Perhaps the most frustrating type of patient who comes through your practice door is the one with a seemingly vague set of symptoms.
They may complain of feeling run down and tired, even though they seem to be getting an adequate amount of sleep each night. They may also say that they have difficulty concentrating on tasks. Of course, if you run a complete blood count (CBC) and notice that your patient’s hemoglobin (red blood cells) are abnormally low, you will know that their symptoms are all a result of anemia.2
There are a number of medical issues that can cause anemia, including chronic lead poisoning, vitamin B12 deficiency, and sickle cell anemia.1
However, iron deficiency is, by far, the most common cause for anemia throughout the world. In the United States alone, approximately 10 million people have some form of anemia, of which half are a result of a lack of iron.1
It should be rather self-evident that the easiest way to prevent this form of anemia is iron supplementation, although caution must be taken not to raise iron levels too high, as that may cause other health issues. Below are some of the more common instances in which you should recommend that your patients might benefit from iron supplementation.
Signs of iron deficiency
You can usually spot the symptoms of iron deficiency reasonably quickly. There is a general cluster of symptoms, including:
- Fatigue and loss of energy
- Very fast heart beat, particularly with exercise
- Shortness of breath and headache, particularly with exercise
- Difficulty concentrating
- Pale skin
- Leg cramps
Iron deficiency during pregnancy
A 2013 meta-analysis combined the results from 21 smaller studies (which included a combined total of 5,490 women) to look for common data regarding the advisability of daily versus intermittent iron supplementation for pregnant women.3 This type of study is done in order to strengthen the overall findings by extrapolating from patterns of similar findings.
The researchers found that, although both daily and intermittent iron supplementation were equally effective in reducing anemia, intermittent supplementation reduced the risks of overly high hemoglobin levels in the second and third trimesters of pregnancy.3 The researchers concluded that intermittent supplementation may be a good choice for women who have no other risk factors associated with their pregnancy.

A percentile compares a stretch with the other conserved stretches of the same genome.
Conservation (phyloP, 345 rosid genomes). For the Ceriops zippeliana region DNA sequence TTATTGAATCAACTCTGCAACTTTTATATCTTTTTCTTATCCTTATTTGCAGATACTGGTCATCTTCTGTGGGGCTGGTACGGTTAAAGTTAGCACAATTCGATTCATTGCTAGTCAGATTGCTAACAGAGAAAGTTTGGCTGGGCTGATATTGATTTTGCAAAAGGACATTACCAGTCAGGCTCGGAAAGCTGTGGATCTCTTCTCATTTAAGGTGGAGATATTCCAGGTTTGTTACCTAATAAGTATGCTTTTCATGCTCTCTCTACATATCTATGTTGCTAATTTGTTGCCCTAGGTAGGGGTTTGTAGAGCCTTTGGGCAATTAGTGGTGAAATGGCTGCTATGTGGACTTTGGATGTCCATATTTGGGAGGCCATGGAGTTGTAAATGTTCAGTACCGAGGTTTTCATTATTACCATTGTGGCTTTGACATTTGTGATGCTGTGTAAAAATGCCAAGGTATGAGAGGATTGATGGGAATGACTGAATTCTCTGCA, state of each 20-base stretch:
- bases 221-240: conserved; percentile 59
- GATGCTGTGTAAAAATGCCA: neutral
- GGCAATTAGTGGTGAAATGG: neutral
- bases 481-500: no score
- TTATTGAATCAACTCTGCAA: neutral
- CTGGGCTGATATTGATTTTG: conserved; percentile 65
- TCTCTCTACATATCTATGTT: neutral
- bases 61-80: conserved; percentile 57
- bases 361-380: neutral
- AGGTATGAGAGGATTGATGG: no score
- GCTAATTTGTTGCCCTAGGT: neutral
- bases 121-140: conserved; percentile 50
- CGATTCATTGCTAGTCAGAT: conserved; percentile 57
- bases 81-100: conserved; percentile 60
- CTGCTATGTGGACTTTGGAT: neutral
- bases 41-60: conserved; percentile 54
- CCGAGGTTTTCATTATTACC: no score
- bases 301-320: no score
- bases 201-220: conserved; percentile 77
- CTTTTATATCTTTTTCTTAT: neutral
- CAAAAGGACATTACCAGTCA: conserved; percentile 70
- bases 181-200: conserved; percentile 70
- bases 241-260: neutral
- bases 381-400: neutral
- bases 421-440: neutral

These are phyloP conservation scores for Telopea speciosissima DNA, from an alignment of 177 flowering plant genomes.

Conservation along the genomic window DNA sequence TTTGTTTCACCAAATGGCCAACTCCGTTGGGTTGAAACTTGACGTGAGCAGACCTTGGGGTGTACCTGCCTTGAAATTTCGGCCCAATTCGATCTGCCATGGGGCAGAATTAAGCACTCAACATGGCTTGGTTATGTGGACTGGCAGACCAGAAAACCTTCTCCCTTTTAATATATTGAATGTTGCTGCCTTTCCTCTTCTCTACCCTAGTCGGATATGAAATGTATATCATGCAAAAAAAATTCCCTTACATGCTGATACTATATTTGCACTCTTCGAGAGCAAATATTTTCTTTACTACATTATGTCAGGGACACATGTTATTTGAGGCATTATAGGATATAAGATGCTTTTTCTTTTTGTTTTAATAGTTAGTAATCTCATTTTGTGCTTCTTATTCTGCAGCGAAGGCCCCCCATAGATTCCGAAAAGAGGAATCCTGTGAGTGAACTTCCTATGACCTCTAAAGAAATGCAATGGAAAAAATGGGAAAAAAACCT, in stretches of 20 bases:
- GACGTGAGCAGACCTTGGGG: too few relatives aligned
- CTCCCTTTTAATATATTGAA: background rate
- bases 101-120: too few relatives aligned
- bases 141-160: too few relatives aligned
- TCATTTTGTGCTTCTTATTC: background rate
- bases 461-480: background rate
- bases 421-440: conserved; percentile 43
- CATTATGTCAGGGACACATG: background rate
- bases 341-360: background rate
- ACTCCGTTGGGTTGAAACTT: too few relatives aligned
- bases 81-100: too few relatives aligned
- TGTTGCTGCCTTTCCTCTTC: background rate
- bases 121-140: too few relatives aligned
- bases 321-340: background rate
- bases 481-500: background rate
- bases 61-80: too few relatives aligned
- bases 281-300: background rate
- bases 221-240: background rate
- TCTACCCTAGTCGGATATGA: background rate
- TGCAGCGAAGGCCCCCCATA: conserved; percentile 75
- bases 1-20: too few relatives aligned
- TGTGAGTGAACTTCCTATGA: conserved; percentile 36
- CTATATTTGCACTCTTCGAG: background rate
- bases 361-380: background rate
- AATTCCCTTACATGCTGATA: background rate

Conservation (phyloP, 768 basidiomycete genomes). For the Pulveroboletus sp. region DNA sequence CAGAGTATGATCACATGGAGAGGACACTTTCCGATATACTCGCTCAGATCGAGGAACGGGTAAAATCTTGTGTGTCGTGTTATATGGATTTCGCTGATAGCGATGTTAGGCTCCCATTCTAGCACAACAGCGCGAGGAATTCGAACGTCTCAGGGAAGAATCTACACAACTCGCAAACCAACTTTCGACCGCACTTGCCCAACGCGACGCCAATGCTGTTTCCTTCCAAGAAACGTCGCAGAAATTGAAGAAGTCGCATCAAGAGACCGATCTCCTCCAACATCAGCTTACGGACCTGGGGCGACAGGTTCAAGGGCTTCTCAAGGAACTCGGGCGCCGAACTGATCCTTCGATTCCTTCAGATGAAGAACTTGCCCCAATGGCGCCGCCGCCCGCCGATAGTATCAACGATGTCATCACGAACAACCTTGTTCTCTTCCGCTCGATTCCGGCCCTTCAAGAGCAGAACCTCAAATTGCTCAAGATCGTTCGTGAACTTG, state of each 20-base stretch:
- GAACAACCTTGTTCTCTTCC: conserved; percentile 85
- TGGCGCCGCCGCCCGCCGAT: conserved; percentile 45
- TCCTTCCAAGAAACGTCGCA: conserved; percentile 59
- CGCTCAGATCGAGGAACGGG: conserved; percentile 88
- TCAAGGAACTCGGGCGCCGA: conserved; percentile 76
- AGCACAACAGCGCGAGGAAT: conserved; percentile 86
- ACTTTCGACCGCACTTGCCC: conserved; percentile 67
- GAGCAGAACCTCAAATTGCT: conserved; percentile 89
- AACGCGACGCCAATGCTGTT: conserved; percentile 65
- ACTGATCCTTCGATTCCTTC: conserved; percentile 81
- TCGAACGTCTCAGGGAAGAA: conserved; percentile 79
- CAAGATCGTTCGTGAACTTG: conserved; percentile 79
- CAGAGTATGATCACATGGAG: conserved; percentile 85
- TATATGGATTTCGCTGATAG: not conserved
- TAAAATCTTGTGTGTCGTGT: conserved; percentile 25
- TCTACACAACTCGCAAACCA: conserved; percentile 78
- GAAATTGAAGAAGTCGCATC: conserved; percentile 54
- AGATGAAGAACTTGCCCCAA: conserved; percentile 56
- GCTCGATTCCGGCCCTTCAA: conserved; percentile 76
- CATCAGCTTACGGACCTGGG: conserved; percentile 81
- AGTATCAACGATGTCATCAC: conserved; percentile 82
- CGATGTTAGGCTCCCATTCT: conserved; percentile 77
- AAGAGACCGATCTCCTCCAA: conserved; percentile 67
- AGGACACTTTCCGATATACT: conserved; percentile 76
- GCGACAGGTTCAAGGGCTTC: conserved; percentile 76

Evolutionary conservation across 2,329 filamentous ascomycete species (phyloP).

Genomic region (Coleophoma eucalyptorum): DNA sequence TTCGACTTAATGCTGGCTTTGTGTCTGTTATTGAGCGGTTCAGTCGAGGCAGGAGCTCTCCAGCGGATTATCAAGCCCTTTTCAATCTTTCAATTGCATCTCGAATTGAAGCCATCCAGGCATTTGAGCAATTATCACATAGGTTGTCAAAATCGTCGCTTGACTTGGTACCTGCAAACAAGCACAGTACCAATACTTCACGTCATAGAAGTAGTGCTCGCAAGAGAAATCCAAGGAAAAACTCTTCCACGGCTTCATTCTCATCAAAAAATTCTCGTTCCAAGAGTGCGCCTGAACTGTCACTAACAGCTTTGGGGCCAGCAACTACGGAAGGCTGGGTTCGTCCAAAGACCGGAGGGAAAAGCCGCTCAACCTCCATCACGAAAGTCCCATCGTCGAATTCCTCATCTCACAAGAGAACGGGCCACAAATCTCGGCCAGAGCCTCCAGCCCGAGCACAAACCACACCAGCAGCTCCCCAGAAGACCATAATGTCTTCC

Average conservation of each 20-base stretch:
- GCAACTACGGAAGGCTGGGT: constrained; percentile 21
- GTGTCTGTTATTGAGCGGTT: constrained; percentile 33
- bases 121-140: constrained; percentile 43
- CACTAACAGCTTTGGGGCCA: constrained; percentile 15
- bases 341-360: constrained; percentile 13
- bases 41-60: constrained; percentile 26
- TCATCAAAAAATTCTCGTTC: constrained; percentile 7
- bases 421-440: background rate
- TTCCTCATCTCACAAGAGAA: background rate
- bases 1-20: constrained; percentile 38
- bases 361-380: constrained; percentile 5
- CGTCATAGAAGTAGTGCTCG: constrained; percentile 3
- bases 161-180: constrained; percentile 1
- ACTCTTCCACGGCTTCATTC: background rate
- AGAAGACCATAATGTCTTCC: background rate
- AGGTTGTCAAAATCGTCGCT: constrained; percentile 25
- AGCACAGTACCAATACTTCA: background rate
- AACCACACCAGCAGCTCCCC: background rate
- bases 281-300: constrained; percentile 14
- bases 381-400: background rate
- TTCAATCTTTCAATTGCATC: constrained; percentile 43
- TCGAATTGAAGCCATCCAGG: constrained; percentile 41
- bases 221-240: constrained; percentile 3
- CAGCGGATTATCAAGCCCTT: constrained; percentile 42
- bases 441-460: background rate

Iron deficiency and attention deficit and hyperactivity disorder in children
In a 2014 article published in the Annals of Medical and Health Sciences Research, researchers looked at the medical records for 630 children between the ages of 5 and 18 with a diagnosis of attention deficit and hyperactivity disorder (ADHD).4 These children were compared to a matched control group of 630 children within the same age range who did not have ADHD.
Data regarding the children’s health status was examined, including serum iron, ferritin, and vitamin D levels. The researchers found that those children who had received a formal diagnosis of ADHD also were more likely to have vitamin D deficiency and low serum iron and ferritin levels.4 The practical take home for you is that you might consider suggesting that your pediatric patients who have ADHD could benefit from iron and vitamin D deficiency.
Given the widespread prevalence of iron deficiency anemia, combined with its diffuse symptoms, it may be prudent to include checking hemoglobin levels as a part of every first office visit for your new patients. If the levels are indeed high, iron supplementation is an easy, effective way to manage their anemia.
- Miller J. (2013). Iron deficiency anemia: A common and curable disease. Cold Spring Harbor Perspectives in Medicine, 3(7), 10.1101/cshperspect.a011866 a011866.
- Injeyan HS, Gotlib AC, Crawford JP. (1997). The clinical laboratory in chiropractic practice: What tests to order and why? Journal of the Canadian Chiropractic Association, 41(4), 221-230.
- Peña-Rosas JP, De-Regil LM, Gomez Malave H, et al. (2013). Intermittent oral iron supplementation during pregnancy. Cochrane Database System Review (10), CD009997.
- Bener A, Kamal M, Bener H, Bhugra D. (2014). Higher prevalence of iron deficiency as strong predictor of attention deficit hyperactivity disorder in children. Annals of Medical and Health Sciences Research, 4(Suppl 3), S291-S297.